A broker should have one goal: to find you a good deal. In addition to having a reputation for integrity and honesty, he needs to work with the investment community to create an atmosphere of interest in your property. He should also advise you on how to attain maximum value for your site. To do so, he must understand financial market conditions, the investment community and target investors.
The process can be complex, given all of the issues that need to be addressed prior to marketing the asset. Owners need to understand the selling process is a multifaceted task and, more often than not, patience results in maximum value.
Finding a Specialist
Finding a qualified and experienced broker who specializes in self-storage properties isn’t all that different from finding a good doctor, accountant or auto mechanic. A vigorous use of common sense and professional and personal relations, as well as some independent research, should yield a strong candidate list from which to choose.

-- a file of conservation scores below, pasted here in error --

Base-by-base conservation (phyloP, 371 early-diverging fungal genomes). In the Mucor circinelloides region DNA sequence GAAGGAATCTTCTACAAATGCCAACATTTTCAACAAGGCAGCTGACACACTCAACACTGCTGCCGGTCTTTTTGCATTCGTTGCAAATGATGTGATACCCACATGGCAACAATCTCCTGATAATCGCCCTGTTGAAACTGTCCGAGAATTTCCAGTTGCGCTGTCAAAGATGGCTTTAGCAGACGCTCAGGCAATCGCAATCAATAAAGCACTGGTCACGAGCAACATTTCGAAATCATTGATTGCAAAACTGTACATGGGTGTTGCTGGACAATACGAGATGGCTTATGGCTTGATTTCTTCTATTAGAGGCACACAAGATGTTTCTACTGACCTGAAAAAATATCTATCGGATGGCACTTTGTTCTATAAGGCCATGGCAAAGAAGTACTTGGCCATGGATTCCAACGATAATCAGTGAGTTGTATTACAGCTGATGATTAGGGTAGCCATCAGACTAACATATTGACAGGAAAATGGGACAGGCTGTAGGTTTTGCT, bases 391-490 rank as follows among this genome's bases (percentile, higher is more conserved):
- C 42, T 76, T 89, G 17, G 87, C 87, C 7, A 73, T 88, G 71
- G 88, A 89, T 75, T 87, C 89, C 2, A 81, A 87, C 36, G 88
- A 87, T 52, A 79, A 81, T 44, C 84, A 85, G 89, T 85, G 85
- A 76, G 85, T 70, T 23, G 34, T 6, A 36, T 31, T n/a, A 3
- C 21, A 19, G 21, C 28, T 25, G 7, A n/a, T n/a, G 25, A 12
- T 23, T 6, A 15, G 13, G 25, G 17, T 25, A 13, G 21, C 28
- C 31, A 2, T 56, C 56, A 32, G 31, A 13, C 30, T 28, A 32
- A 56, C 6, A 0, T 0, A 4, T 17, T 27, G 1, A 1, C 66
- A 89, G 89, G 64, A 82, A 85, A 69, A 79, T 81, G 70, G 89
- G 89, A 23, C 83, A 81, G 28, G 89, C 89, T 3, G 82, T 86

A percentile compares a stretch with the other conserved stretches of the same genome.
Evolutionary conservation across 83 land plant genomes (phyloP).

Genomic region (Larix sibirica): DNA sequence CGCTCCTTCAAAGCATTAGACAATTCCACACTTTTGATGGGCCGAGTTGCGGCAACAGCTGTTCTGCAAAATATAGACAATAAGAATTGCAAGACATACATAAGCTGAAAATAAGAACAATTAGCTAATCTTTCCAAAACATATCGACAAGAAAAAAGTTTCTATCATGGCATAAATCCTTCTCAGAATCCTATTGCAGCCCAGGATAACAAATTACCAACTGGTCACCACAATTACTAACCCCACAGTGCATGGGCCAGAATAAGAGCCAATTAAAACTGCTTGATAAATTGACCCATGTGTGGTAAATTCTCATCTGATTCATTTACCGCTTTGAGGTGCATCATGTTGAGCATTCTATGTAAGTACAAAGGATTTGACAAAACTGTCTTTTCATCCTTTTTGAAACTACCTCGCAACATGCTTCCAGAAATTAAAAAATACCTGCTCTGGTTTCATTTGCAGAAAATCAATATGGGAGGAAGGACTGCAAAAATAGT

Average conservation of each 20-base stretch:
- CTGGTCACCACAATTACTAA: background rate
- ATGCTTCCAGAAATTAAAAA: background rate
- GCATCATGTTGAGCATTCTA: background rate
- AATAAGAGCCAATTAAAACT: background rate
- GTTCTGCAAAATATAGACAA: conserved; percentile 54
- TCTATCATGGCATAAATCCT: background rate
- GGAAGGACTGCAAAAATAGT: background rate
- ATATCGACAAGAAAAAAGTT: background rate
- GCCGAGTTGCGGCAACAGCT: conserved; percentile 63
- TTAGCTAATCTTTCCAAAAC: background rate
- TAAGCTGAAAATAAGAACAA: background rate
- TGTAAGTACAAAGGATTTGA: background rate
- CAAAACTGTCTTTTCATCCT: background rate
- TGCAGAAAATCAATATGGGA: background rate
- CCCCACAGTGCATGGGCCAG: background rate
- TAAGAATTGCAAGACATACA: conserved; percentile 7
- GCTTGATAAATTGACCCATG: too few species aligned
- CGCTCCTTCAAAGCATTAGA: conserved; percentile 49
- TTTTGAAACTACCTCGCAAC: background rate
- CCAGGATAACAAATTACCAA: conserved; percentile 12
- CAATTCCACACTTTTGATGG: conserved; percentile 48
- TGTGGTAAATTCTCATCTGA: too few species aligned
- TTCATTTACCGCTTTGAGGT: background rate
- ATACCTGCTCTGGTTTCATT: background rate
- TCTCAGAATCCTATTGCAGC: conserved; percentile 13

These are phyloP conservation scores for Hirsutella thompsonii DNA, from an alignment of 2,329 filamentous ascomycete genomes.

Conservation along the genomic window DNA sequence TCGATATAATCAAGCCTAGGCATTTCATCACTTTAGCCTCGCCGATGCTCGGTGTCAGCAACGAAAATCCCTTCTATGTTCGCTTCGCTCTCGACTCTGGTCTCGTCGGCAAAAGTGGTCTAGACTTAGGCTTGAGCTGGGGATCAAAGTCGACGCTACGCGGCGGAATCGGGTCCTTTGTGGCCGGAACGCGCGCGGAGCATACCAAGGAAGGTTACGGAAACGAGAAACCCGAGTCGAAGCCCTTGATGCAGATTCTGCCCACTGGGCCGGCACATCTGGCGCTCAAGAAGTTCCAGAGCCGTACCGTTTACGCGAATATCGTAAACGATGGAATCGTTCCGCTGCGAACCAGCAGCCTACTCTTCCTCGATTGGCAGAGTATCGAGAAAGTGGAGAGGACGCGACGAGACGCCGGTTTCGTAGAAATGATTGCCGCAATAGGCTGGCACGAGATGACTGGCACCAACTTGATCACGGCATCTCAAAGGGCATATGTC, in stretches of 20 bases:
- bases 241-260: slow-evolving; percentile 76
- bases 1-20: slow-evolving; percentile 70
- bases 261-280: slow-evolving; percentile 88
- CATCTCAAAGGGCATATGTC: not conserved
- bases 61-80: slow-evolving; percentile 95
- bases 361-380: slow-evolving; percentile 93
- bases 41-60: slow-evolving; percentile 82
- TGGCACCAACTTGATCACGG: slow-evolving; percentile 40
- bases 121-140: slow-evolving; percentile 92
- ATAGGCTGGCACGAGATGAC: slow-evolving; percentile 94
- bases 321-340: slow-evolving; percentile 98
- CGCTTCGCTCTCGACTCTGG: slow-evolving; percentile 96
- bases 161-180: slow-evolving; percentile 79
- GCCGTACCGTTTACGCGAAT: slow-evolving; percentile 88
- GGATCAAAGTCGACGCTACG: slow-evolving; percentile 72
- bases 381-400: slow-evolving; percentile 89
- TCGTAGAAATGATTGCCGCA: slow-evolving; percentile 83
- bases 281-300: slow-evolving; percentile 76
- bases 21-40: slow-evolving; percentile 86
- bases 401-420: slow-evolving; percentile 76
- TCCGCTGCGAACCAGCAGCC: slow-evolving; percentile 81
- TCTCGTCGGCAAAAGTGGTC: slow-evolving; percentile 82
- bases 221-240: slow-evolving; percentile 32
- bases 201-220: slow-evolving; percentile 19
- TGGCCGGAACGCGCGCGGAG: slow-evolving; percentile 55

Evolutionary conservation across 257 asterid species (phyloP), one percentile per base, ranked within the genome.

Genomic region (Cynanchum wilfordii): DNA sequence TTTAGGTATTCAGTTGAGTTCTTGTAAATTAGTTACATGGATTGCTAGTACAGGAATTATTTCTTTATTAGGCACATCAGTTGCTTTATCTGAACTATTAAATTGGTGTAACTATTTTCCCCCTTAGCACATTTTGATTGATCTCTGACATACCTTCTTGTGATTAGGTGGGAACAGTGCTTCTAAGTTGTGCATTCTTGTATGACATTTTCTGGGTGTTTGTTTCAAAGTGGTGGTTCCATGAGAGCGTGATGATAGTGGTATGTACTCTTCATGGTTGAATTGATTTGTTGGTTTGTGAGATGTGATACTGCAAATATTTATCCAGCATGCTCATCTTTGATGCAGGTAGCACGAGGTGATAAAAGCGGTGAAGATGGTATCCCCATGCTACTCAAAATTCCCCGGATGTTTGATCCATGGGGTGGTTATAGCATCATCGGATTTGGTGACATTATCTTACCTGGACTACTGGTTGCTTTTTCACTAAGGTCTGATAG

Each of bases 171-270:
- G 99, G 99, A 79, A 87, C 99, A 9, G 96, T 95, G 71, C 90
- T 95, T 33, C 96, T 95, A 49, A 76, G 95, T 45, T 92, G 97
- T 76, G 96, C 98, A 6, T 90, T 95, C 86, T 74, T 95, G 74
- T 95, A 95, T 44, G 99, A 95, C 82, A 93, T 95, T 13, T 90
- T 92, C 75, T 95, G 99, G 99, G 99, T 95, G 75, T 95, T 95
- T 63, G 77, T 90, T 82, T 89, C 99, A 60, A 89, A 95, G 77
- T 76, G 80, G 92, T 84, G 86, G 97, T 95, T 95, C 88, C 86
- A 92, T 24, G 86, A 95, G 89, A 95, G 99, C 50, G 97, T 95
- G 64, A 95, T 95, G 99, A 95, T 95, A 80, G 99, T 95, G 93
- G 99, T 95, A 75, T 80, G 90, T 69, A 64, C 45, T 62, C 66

Obtaining the maximum profit for your property will be best accomplished by an established broker, one who has been in the business long enough to know how deals are put together and how sellers, buyers and brokers work in concert. A knowledgeable and successful broker puts your best interests at the forefront of the transaction.
As broker’s compensation is only secured when a deal is completed, one who is not experienced in self-storage may be tempted to rush negotiations or settle for reduced results. Therefore, it is advisable to avoid brokers who specialize in other areas of real estate. They are unlikely to know the regional and national buyer pools, as well as the intricacies of the industry.
Experience, Reputation, Education
After you have created your list of candidates, you’ll want information about each broker’s background and experience. An experienced, qualified professional should provide you a proposal that includes a list of closed self-storage sales and a personal resume. The following points can be used as a guideline to help with your final decision: